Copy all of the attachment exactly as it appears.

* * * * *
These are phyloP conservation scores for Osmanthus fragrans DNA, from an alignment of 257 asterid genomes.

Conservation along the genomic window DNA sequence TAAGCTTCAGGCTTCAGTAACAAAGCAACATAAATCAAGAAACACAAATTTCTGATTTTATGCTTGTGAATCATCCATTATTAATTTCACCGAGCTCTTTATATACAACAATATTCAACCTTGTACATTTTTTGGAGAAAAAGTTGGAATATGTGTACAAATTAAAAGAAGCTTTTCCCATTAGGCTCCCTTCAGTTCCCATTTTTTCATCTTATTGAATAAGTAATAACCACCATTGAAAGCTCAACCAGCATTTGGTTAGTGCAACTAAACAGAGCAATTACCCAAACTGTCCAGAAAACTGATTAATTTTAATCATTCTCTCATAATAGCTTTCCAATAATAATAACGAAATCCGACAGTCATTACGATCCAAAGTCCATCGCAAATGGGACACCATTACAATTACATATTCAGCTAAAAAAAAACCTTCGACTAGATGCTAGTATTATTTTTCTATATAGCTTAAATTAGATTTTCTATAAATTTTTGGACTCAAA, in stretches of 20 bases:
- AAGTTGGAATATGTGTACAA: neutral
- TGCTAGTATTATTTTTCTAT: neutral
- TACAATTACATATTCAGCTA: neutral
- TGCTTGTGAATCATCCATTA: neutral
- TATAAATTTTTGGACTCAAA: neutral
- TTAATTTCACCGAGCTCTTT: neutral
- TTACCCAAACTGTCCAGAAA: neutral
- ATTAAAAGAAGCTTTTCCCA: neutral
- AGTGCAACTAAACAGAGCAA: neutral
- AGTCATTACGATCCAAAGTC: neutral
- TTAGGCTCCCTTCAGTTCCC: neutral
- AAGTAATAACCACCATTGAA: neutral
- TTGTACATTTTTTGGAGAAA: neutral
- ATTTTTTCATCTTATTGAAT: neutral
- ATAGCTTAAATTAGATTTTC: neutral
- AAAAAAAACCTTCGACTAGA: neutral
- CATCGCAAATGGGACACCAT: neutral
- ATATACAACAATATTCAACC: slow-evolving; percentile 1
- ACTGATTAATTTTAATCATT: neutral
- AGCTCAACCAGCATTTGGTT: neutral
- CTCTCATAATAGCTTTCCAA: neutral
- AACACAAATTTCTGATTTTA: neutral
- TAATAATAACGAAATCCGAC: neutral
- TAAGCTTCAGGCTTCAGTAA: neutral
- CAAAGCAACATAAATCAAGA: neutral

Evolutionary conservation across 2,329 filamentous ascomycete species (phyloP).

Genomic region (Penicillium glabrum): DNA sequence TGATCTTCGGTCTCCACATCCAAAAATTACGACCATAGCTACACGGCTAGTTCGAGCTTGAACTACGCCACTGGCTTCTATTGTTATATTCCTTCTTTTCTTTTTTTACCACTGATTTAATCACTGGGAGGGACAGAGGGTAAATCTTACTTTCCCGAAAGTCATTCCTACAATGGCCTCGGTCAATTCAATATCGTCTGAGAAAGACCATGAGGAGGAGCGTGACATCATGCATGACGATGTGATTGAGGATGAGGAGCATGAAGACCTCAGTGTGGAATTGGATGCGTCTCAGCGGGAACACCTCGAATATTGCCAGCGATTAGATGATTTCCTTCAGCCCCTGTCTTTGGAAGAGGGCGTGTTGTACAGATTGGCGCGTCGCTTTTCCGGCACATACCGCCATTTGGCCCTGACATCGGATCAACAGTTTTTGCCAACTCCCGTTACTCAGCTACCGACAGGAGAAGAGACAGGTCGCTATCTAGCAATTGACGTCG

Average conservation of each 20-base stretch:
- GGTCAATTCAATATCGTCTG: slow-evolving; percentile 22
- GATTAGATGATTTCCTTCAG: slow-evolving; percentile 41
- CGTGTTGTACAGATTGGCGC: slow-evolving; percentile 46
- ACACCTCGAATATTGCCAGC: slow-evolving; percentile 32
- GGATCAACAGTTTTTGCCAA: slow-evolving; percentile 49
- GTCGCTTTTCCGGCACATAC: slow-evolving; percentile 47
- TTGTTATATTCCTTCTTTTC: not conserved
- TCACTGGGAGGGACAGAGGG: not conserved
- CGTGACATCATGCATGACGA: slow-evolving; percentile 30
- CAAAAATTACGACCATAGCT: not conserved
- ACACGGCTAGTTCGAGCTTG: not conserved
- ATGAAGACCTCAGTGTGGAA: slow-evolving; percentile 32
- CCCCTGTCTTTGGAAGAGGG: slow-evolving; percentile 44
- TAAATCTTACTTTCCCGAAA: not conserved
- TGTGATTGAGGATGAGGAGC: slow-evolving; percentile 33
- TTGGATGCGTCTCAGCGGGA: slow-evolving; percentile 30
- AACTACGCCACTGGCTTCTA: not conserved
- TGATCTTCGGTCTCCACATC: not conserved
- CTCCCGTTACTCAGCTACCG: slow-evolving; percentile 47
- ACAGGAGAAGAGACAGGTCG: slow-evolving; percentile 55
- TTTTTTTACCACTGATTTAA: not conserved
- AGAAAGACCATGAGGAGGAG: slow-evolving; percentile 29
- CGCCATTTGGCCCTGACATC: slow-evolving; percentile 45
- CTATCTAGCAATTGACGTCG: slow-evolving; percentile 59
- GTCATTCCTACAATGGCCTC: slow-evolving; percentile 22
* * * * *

These are phyloP conservation scores for Osmanthus fragrans DNA, from an alignment of 257 asterid genomes.

Conservation along the genomic window DNA sequence TAAGCTTCAGGCTTCAGTAACAAAGCAACATAAATCAAGAAACACAAATTTCTGATTTTATGCTTGTGAATCATCCATTATTAATTTCACCGAGCTCTTTATATACAACAATATTCAACCTTGTACATTTTTTGGAGAAAAAGTTGGAATATGTGTACAAATTAAAAGAAGCTTTTCCCATTAGGCTCCCTTCAGTTCCCATTTTTTCATCTTATTGAATAAGTAATAACCACCATTGAAAGCTCAACCAGCATTTGGTTAGTGCAACTAAACAGAGCAATTACCCAAACTGTCCAGAAAACTGATTAATTTTAATCATTCTCTCATAATAGCTTTCCAATAATAATAACGAAATCCGACAGTCATTACGATCCAAAGTCCATCGCAAATGGGACACCATTACAATTACATATTCAGCTAAAAAAAAACCTTCGACTAGATGCTAGTATTATTTTTCTATATAGCTTAAATTAGATTTTCTATAAATTTTTGGACTCAAA, in stretches of 20 bases:
- AAGTTGGAATATGTGTACAA: neutral
- TGCTAGTATTATTTTTCTAT: neutral
- TACAATTACATATTCAGCTA: neutral
- TGCTTGTGAATCATCCATTA: neutral
- TATAAATTTTTGGACTCAAA: neutral
- TTAATTTCACCGAGCTCTTT: neutral
- TTACCCAAACTGTCCAGAAA: neutral
- ATTAAAAGAAGCTTTTCCCA: neutral
- AGTGCAACTAAACAGAGCAA: neutral
- AGTCATTACGATCCAAAGTC: neutral
- TTAGGCTCCCTTCAGTTCCC: neutral
- AAGTAATAACCACCATTGAA: neutral
- TTGTACATTTTTTGGAGAAA: neutral
- ATTTTTTCATCTTATTGAAT: neutral
- ATAGCTTAAATTAGATTTTC: neutral
- AAAAAAAACCTTCGACTAGA: neutral
- CATCGCAAATGGGACACCAT: neutral
- ATATACAACAATATTCAACC: slow-evolving; percentile 1
- ACTGATTAATTTTAATCATT: neutral
- AGCTCAACCAGCATTTGGTT: neutral
- CTCTCATAATAGCTTTCCAA: neutral
- AACACAAATTTCTGATTTTA: neutral
- TAATAATAACGAAATCCGAC: neutral
- TAAGCTTCAGGCTTCAGTAA: neutral
- CAAAGCAACATAAATCAAGA: neutral

Evolutionary conservation across 2,329 filamentous ascomycete species (phyloP).

Genomic region (Penicillium glabrum): DNA sequence TGATCTTCGGTCTCCACATCCAAAAATTACGACCATAGCTACACGGCTAGTTCGAGCTTGAACTACGCCACTGGCTTCTATTGTTATATTCCTTCTTTTCTTTTTTTACCACTGATTTAATCACTGGGAGGGACAGAGGGTAAATCTTACTTTCCCGAAAGTCATTCCTACAATGGCCTCGGTCAATTCAATATCGTCTGAGAAAGACCATGAGGAGGAGCGTGACATCATGCATGACGATGTGATTGAGGATGAGGAGCATGAAGACCTCAGTGTGGAATTGGATGCGTCTCAGCGGGAACACCTCGAATATTGCCAGCGATTAGATGATTTCCTTCAGCCCCTGTCTTTGGAAGAGGGCGTGTTGTACAGATTGGCGCGTCGCTTTTCCGGCACATACCGCCATTTGGCCCTGACATCGGATCAACAGTTTTTGCCAACTCCCGTTACTCAGCTACCGACAGGAGAAGAGACAGGTCGCTATCTAGCAATTGACGTCG

Average conservation of each 20-base stretch:
- GGTCAATTCAATATCGTCTG: slow-evolving; percentile 22
- GATTAGATGATTTCCTTCAG: slow-evolving; percentile 41
- CGTGTTGTACAGATTGGCGC: slow-evolving; percentile 46
- ACACCTCGAATATTGCCAGC: slow-evolving; percentile 32
- GGATCAACAGTTTTTGCCAA: slow-evolving; percentile 49
- GTCGCTTTTCCGGCACATAC: slow-evolving; percentile 47
- TTGTTATATTCCTTCTTTTC: not conserved
- TCACTGGGAGGGACAGAGGG: not conserved
- CGTGACATCATGCATGACGA: slow-evolving; percentile 30
- CAAAAATTACGACCATAGCT: not conserved
- ACACGGCTAGTTCGAGCTTG: not conserved
- ATGAAGACCTCAGTGTGGAA: slow-evolving; percentile 32
- CCCCTGTCTTTGGAAGAGGG: slow-evolving; percentile 44
- TAAATCTTACTTTCCCGAAA: not conserved
- TGTGATTGAGGATGAGGAGC: slow-evolving; percentile 33
- TTGGATGCGTCTCAGCGGGA: slow-evolving; percentile 30
- AACTACGCCACTGGCTTCTA: not conserved
- TGATCTTCGGTCTCCACATC: not conserved
- CTCCCGTTACTCAGCTACCG: slow-evolving; percentile 47
- ACAGGAGAAGAGACAGGTCG: slow-evolving; percentile 55
- TTTTTTTACCACTGATTTAA: not conserved
- AGAAAGACCATGAGGAGGAG: slow-evolving; percentile 29
- CGCCATTTGGCCCTGACATC: slow-evolving; percentile 45
- CTATCTAGCAATTGACGTCG: slow-evolving; percentile 59
- GTCATTCCTACAATGGCCTC: slow-evolving; percentile 22